Portfolio Strategy results show the most important backtest metrics on the top, and then break down performance into commonly known style, industry and country components. Turnover, coverage, leverage, industry and sector exposures are shown across time to gauge the portfolio better in terms of the benchmark. Most importantly, you can track the portfolio allocations individually on each stock to see changes across different rebalances.
The simulations are made using equal bet size, meaning that one unit of funds is invested each day allocations are made, without reinvesting the returns from the previous allocation. So comparison with a linear trend would give an idea of the profitability of our portfolio allocation. Sharpe ratios are ideal to evaluate long short portfolios that are cash neutral. Information Ratios on the other hand capture the spread relative to the market, and hence are suitable for portfolios with a long tilt.
Turnover is calculated as one half of the sum of the absolute value of weight changes across rebalances. E.g. If the strategy sells $1000 of Apple and buys $1000 of Alphabet, we count that as a turnover of $1000.
Returns are broken down into commonly constructed style factors like momentum, value, size etc. to identify the specific return that remains after accounting for the above. The market factor is essentially the benchmark weighted return of the coverage universe.
A useful visualization to identify any systematic tilts taken towards industries and countries. In the example shown, we can see a growing exposure to Tech stocks, which is understandable given the weightage to webtraffic and credit card transactions.
Perhaps the most useful tool as the result of a backtest, this button could be used to generate the latest allocations for you to check what stocks are ranking at the top, and which ones are moving out of the most recent portfolio. The green and red highlights indicate overweight and underweight stocks with respect to the benchmark or change from previous rebalance, depending on what you choose in the “Heatmap” selector at the top of the table.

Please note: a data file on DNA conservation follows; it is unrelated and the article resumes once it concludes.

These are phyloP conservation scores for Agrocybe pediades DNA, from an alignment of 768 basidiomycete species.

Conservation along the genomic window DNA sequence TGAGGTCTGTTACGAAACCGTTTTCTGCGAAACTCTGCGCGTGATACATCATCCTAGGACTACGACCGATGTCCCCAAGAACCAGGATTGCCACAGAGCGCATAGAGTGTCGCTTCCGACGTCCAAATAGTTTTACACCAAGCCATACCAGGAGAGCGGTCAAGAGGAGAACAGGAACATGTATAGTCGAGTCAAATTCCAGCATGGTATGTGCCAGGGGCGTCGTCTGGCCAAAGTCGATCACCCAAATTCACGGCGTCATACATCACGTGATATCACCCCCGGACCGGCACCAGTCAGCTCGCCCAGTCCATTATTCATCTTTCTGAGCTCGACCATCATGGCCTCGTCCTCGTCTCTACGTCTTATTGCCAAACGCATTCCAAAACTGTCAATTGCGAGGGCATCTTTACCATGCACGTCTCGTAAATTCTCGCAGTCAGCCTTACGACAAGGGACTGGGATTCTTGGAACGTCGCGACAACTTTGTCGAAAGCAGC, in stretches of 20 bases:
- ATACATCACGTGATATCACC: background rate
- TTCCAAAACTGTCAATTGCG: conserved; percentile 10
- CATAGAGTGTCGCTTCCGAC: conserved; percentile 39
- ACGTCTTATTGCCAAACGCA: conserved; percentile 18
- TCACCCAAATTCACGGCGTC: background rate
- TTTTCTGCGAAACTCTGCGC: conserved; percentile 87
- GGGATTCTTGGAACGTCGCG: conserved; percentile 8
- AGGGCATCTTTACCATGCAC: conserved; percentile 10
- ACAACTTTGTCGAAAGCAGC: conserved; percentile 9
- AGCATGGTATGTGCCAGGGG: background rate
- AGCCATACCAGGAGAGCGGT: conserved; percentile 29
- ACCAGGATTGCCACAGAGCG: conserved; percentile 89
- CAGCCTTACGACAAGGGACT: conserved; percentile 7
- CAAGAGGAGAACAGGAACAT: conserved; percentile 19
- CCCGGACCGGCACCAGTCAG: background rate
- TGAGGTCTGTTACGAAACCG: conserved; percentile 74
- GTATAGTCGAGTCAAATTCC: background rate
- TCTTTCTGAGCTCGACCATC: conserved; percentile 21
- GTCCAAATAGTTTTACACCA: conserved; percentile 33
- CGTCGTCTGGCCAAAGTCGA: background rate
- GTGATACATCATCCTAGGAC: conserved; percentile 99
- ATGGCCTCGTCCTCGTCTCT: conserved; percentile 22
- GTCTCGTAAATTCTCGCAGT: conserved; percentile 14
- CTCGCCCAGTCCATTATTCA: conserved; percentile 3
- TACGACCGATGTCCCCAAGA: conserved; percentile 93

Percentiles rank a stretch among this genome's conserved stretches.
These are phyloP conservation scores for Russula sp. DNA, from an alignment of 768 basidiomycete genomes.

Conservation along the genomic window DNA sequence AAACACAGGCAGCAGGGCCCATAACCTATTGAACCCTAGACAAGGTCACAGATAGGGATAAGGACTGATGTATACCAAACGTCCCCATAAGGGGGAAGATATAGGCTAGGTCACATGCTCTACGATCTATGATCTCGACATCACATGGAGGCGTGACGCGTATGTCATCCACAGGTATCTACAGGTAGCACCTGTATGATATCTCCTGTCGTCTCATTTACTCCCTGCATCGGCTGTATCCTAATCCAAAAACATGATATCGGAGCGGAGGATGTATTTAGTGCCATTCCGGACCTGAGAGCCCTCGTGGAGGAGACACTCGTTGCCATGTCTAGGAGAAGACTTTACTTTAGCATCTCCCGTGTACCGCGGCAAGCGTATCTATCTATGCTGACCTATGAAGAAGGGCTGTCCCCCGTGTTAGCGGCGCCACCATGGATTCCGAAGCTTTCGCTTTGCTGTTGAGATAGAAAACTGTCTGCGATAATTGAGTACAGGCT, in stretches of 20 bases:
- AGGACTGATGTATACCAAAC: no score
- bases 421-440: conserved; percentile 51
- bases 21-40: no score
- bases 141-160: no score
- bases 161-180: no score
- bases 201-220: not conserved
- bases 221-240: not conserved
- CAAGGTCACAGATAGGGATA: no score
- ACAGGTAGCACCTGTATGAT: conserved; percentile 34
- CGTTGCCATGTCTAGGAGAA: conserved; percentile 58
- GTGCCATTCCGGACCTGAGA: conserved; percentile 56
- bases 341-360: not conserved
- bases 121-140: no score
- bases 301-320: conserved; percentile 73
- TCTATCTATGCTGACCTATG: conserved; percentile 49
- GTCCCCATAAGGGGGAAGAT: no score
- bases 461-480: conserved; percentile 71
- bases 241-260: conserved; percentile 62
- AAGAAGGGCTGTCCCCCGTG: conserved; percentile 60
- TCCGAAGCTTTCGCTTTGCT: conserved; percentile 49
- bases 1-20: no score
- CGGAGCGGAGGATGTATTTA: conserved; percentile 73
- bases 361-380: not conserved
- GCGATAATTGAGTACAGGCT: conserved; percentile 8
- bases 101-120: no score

Any long only strategy can be seen as the sum of a passive index position (the same allocations as the benchmark) and a long/short strategy with the overweight and underweight positions versus the benchmark.
Many of the performance metrics for a long only strategy are mathematically equivalent to other performance metrics for the corresponding long/short strategy. For instance, the active return (excess return versus benchmark) of a long only strategy is the same as the return of the long/short strategy. Thinking in this way can help to understand the performance of a long only strategy, and compare it with the results observed for long/short strategies using the same alpha factors.
This table shows the corresponding performance metrics:
|Long/short metric||Long only metric|
|Standard deviation||Tracking error|
|Sharpe ratio||Information ratio|
|Gross exposure||Benchmark deviation|
Similarly, there is a correspondence between these risk settings for a long/short strategy versus a long only strategy:
|Long/short setting||Long only setting|
|Maximum gross exposure||Maximum benchmark deviation|
|Maximum long allocation||Maximum overweight|
|Maximum short allocation||Maximum underweight|
|Reduce absolute volatility||Reduce tracking error|
Updated 7 months ago